The surface transportation bill that's been slowly and not-so-surely winding its way through both houses of Congress has been called many things. Notably, Transportation Secretary Ray LaHood called the House version "the worst transportation bill I’ve ever seen during 35 years of public service".
To date, two versions of the legislation have been passed -- one from the House and one from the Senate. LaHood says that the House bill is hugely partisan and anti-safety, whereas the Senate version demonstrates thoughtful compromise. (NB: As a Republican politician serving under a Democratic president, LaHood seems qualified to speak on on matters of compromise.)
The two bills now sit in joint committee, waiting for elected officials from the House and Senate to hammer out a final version. Consumers Union -- the policy and advocacy arm of Consumer Reports -- thinks the bill is still salvageable. To be beneficial, though, Consumers Union thinks the final bill needs to incorporate some of the car safety measures that the Senate included in its version.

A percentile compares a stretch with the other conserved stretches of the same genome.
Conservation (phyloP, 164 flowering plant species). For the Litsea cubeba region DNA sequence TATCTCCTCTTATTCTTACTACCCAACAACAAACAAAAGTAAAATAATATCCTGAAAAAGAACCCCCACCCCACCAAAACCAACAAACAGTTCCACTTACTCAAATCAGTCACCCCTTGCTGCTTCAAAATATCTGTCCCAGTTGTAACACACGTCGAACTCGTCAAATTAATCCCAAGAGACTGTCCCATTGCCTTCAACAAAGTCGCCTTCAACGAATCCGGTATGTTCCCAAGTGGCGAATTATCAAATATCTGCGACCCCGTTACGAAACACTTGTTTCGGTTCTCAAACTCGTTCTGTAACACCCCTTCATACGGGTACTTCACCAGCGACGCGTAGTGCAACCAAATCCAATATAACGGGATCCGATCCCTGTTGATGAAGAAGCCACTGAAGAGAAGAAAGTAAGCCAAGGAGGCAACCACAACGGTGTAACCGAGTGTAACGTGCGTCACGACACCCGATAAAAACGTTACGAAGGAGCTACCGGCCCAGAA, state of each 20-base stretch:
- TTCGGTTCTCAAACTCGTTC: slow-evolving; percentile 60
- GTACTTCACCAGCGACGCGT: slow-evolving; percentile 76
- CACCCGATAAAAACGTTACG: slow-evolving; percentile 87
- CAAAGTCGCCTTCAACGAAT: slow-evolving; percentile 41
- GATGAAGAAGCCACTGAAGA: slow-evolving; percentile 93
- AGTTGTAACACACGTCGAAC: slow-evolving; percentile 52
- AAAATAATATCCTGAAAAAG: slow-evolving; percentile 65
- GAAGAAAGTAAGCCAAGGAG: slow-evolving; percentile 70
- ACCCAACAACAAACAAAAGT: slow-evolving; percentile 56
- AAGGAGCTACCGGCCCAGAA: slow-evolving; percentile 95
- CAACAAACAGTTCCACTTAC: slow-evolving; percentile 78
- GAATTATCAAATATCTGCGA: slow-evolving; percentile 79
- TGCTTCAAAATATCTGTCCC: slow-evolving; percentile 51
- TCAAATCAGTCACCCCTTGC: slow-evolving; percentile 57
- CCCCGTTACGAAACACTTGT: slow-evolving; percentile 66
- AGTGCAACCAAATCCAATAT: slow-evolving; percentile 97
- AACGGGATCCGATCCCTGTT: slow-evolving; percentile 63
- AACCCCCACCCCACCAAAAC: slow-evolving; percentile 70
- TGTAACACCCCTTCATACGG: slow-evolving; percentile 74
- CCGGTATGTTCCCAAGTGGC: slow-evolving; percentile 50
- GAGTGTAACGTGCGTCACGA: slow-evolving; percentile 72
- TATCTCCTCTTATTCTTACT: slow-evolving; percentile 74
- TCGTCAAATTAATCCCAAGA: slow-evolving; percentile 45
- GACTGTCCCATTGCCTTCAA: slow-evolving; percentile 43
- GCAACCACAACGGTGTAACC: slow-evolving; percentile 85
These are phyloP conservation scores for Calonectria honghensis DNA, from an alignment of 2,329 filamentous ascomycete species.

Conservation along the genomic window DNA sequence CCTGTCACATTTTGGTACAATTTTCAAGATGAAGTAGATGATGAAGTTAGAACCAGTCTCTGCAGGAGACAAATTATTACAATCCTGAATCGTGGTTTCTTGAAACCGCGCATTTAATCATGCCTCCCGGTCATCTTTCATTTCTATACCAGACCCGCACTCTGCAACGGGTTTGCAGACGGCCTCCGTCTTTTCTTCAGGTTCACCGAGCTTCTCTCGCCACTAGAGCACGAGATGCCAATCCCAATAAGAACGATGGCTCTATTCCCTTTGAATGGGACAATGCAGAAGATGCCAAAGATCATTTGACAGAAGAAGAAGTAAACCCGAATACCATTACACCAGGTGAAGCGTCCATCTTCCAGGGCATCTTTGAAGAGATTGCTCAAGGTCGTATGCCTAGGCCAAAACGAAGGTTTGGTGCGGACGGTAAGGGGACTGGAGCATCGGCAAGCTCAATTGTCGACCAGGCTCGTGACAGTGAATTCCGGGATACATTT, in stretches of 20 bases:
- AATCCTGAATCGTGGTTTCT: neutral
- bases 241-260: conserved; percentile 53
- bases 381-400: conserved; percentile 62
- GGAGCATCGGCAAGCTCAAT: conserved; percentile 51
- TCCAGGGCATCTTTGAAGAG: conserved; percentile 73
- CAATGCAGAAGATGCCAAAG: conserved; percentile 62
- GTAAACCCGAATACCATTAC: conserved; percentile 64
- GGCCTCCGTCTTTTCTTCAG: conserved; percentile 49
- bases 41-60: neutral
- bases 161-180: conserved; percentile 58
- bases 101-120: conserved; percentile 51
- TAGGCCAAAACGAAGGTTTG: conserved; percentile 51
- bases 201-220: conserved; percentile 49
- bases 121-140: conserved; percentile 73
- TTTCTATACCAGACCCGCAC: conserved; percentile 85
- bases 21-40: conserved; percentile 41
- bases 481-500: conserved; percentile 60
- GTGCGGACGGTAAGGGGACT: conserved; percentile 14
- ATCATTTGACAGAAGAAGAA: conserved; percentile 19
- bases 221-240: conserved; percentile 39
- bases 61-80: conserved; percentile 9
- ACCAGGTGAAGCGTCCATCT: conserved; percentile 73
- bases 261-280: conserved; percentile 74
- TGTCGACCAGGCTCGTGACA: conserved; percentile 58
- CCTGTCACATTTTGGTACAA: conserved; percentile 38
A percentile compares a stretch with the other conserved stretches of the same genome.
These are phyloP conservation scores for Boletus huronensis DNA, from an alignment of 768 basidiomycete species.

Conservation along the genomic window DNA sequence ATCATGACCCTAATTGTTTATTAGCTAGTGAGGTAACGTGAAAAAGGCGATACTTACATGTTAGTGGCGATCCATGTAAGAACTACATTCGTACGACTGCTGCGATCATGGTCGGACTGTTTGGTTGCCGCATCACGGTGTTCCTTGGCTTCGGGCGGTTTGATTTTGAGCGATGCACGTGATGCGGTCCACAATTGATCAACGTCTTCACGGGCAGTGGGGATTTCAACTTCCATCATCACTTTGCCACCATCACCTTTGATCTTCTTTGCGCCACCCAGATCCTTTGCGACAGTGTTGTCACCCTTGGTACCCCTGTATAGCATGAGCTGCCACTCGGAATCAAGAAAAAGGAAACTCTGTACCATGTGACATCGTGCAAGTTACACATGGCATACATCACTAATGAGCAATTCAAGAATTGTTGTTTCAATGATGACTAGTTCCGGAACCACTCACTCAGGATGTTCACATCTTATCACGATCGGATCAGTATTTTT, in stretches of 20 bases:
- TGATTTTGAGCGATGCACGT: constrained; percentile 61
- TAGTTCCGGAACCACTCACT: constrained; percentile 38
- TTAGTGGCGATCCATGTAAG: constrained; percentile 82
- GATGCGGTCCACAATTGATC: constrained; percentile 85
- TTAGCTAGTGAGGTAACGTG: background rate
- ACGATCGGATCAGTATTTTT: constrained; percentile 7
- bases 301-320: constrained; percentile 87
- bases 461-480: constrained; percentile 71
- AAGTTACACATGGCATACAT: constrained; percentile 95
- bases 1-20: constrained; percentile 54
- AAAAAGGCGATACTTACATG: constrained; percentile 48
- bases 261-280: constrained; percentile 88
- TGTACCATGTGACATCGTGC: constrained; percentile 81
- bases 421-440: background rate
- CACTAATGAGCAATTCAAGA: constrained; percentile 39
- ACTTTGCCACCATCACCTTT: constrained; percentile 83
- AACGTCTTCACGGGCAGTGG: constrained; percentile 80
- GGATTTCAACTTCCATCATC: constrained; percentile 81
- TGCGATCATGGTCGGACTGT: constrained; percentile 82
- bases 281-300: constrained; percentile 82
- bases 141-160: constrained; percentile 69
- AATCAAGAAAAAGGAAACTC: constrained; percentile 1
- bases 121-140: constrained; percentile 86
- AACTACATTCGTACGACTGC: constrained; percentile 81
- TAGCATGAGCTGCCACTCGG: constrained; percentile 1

Four of those items we've covered here:
- Giving the National Highway Traffic Safety Administration the authority and responsibility of issuing "safety standards for vehicle stopping distance, brake override, and pedal placement".
- Using grants and other federal funds to encourage states to create graduated licensing for teenage drivers.
- Setting new safety standards for child car seats (since our kids are bigger than they used to be).
- Mandating the installation of "black box recorders" in all new vehicles by 2015.
Given the partisan politics on Capitol Hill these days, we're not so sure that Consumers Union will get what it wants -- at least not before November 6. After all, the surface transportation bill covers a lot of ground, including standards for big rigs, trains, and other forms of land-based transit. Given the controversial nature of several things on Consumers Union's wish list, we wouldn't be surprised to see Congress punt on these until after the presidential election.
Of the items listed above, the best odds are probably on the children's car seats, since that's an issue that plays to folks on both sides of the aisle. The worst odds? Perhaps the "black box recorders", since many see those as an additional expense for consumers and an invasion of privacy.
Then again, we're not politicians, or even lobbyists. If you have a more informed opinion, feel free to drop us a line or leave a note in the comments below.
[h/t John Voelcker]